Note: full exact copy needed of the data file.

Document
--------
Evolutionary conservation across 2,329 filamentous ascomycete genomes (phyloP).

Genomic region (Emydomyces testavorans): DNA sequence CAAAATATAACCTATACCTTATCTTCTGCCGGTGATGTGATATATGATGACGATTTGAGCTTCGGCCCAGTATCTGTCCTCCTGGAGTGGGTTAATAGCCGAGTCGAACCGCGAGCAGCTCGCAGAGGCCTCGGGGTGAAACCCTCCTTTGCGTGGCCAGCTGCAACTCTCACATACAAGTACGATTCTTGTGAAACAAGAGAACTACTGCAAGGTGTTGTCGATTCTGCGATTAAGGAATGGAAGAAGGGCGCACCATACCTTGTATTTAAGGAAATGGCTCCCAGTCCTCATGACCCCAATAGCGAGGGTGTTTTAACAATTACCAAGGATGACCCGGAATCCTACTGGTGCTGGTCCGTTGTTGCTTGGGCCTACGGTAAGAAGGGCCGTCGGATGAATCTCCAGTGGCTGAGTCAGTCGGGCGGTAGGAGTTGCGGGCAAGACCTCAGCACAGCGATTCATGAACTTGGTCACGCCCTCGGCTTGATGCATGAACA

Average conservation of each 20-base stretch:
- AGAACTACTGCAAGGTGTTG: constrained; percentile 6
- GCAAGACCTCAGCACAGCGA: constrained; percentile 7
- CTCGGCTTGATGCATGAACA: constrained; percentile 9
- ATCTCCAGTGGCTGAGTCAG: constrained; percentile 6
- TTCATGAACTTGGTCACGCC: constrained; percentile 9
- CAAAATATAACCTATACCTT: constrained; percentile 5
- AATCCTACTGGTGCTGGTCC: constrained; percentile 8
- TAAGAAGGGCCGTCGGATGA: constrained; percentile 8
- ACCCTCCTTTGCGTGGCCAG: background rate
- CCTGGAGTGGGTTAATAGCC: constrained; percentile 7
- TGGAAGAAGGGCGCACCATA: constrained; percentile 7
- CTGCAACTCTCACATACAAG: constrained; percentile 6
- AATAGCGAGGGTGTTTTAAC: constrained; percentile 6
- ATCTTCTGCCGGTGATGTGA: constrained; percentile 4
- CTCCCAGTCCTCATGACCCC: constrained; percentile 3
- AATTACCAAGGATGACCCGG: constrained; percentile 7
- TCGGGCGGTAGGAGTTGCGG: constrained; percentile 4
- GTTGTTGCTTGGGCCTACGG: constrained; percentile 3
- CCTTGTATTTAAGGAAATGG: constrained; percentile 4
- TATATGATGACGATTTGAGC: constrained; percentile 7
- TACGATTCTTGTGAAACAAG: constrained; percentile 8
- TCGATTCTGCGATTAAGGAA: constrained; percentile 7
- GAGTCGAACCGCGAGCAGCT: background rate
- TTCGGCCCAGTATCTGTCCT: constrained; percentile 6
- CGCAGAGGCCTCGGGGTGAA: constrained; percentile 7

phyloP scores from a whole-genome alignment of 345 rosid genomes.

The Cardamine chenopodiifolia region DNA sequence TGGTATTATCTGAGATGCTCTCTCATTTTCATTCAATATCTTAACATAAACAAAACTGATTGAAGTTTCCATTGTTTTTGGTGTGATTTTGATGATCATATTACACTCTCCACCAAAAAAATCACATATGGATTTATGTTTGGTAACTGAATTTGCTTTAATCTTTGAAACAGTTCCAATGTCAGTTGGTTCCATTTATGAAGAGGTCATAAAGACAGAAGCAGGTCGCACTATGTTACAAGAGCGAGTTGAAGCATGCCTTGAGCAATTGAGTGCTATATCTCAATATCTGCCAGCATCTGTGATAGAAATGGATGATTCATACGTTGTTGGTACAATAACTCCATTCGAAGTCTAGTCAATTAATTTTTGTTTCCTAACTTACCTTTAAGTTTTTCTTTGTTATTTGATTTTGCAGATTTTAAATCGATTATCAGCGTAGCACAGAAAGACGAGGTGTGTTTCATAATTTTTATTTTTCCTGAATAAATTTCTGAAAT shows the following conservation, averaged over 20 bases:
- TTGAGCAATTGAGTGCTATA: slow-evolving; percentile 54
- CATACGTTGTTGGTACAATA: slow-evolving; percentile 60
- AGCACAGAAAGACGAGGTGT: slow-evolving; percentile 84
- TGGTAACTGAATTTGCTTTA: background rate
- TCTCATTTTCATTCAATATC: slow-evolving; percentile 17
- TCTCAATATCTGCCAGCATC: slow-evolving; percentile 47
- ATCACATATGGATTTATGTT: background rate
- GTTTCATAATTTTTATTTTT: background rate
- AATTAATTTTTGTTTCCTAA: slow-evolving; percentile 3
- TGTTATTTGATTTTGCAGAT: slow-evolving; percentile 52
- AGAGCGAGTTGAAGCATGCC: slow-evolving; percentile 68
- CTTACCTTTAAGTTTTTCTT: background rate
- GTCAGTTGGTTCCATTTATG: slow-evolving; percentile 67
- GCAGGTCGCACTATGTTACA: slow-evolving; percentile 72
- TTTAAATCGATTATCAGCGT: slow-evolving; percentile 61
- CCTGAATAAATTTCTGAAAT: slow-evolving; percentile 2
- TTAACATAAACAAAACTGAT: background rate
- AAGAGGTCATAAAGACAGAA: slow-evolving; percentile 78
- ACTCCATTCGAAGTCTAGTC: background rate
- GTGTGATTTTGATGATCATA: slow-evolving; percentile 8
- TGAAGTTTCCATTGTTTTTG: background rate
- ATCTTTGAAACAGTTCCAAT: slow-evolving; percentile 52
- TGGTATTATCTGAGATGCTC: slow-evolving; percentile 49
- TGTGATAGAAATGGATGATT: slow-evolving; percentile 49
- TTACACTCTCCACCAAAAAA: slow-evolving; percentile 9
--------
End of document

Evolutionary conservation across 2,329 filamentous ascomycete genomes (phyloP).

Genomic region (Emydomyces testavorans): DNA sequence CAAAATATAACCTATACCTTATCTTCTGCCGGTGATGTGATATATGATGACGATTTGAGCTTCGGCCCAGTATCTGTCCTCCTGGAGTGGGTTAATAGCCGAGTCGAACCGCGAGCAGCTCGCAGAGGCCTCGGGGTGAAACCCTCCTTTGCGTGGCCAGCTGCAACTCTCACATACAAGTACGATTCTTGTGAAACAAGAGAACTACTGCAAGGTGTTGTCGATTCTGCGATTAAGGAATGGAAGAAGGGCGCACCATACCTTGTATTTAAGGAAATGGCTCCCAGTCCTCATGACCCCAATAGCGAGGGTGTTTTAACAATTACCAAGGATGACCCGGAATCCTACTGGTGCTGGTCCGTTGTTGCTTGGGCCTACGGTAAGAAGGGCCGTCGGATGAATCTCCAGTGGCTGAGTCAGTCGGGCGGTAGGAGTTGCGGGCAAGACCTCAGCACAGCGATTCATGAACTTGGTCACGCCCTCGGCTTGATGCATGAACA

Average conservation of each 20-base stretch:
- AGAACTACTGCAAGGTGTTG: constrained; percentile 6
- GCAAGACCTCAGCACAGCGA: constrained; percentile 7
- CTCGGCTTGATGCATGAACA: constrained; percentile 9
- ATCTCCAGTGGCTGAGTCAG: constrained; percentile 6
- TTCATGAACTTGGTCACGCC: constrained; percentile 9
- CAAAATATAACCTATACCTT: constrained; percentile 5
- AATCCTACTGGTGCTGGTCC: constrained; percentile 8
- TAAGAAGGGCCGTCGGATGA: constrained; percentile 8
- ACCCTCCTTTGCGTGGCCAG: background rate
- CCTGGAGTGGGTTAATAGCC: constrained; percentile 7
- TGGAAGAAGGGCGCACCATA: constrained; percentile 7
- CTGCAACTCTCACATACAAG: constrained; percentile 6
- AATAGCGAGGGTGTTTTAAC: constrained; percentile 6
- ATCTTCTGCCGGTGATGTGA: constrained; percentile 4
- CTCCCAGTCCTCATGACCCC: constrained; percentile 3
- AATTACCAAGGATGACCCGG: constrained; percentile 7
- TCGGGCGGTAGGAGTTGCGG: constrained; percentile 4
- GTTGTTGCTTGGGCCTACGG: constrained; percentile 3
- CCTTGTATTTAAGGAAATGG: constrained; percentile 4
- TATATGATGACGATTTGAGC: constrained; percentile 7
- TACGATTCTTGTGAAACAAG: constrained; percentile 8
- TCGATTCTGCGATTAAGGAA: constrained; percentile 7
- GAGTCGAACCGCGAGCAGCT: background rate
- TTCGGCCCAGTATCTGTCCT: constrained; percentile 6
- CGCAGAGGCCTCGGGGTGAA: constrained; percentile 7

phyloP scores from a whole-genome alignment of 345 rosid genomes.

The Cardamine chenopodiifolia region DNA sequence TGGTATTATCTGAGATGCTCTCTCATTTTCATTCAATATCTTAACATAAACAAAACTGATTGAAGTTTCCATTGTTTTTGGTGTGATTTTGATGATCATATTACACTCTCCACCAAAAAAATCACATATGGATTTATGTTTGGTAACTGAATTTGCTTTAATCTTTGAAACAGTTCCAATGTCAGTTGGTTCCATTTATGAAGAGGTCATAAAGACAGAAGCAGGTCGCACTATGTTACAAGAGCGAGTTGAAGCATGCCTTGAGCAATTGAGTGCTATATCTCAATATCTGCCAGCATCTGTGATAGAAATGGATGATTCATACGTTGTTGGTACAATAACTCCATTCGAAGTCTAGTCAATTAATTTTTGTTTCCTAACTTACCTTTAAGTTTTTCTTTGTTATTTGATTTTGCAGATTTTAAATCGATTATCAGCGTAGCACAGAAAGACGAGGTGTGTTTCATAATTTTTATTTTTCCTGAATAAATTTCTGAAAT shows the following conservation, averaged over 20 bases:
- TTGAGCAATTGAGTGCTATA: slow-evolving; percentile 54
- CATACGTTGTTGGTACAATA: slow-evolving; percentile 60
- AGCACAGAAAGACGAGGTGT: slow-evolving; percentile 84
- TGGTAACTGAATTTGCTTTA: background rate
- TCTCATTTTCATTCAATATC: slow-evolving; percentile 17
- TCTCAATATCTGCCAGCATC: slow-evolving; percentile 47
- ATCACATATGGATTTATGTT: background rate
- GTTTCATAATTTTTATTTTT: background rate
- AATTAATTTTTGTTTCCTAA: slow-evolving; percentile 3
- TGTTATTTGATTTTGCAGAT: slow-evolving; percentile 52
- AGAGCGAGTTGAAGCATGCC: slow-evolving; percentile 68
- CTTACCTTTAAGTTTTTCTT: background rate
- GTCAGTTGGTTCCATTTATG: slow-evolving; percentile 67
- GCAGGTCGCACTATGTTACA: slow-evolving; percentile 72
- TTTAAATCGATTATCAGCGT: slow-evolving; percentile 61
- CCTGAATAAATTTCTGAAAT: slow-evolving; percentile 2
- TTAACATAAACAAAACTGAT: background rate
- AAGAGGTCATAAAGACAGAA: slow-evolving; percentile 78
- ACTCCATTCGAAGTCTAGTC: background rate
- GTGTGATTTTGATGATCATA: slow-evolving; percentile 8
- TGAAGTTTCCATTGTTTTTG: background rate
- ATCTTTGAAACAGTTCCAAT: slow-evolving; percentile 52
- TGGTATTATCTGAGATGCTC: slow-evolving; percentile 49
- TGTGATAGAAATGGATGATT: slow-evolving; percentile 49
- TTACACTCTCCACCAAAAAA: slow-evolving; percentile 9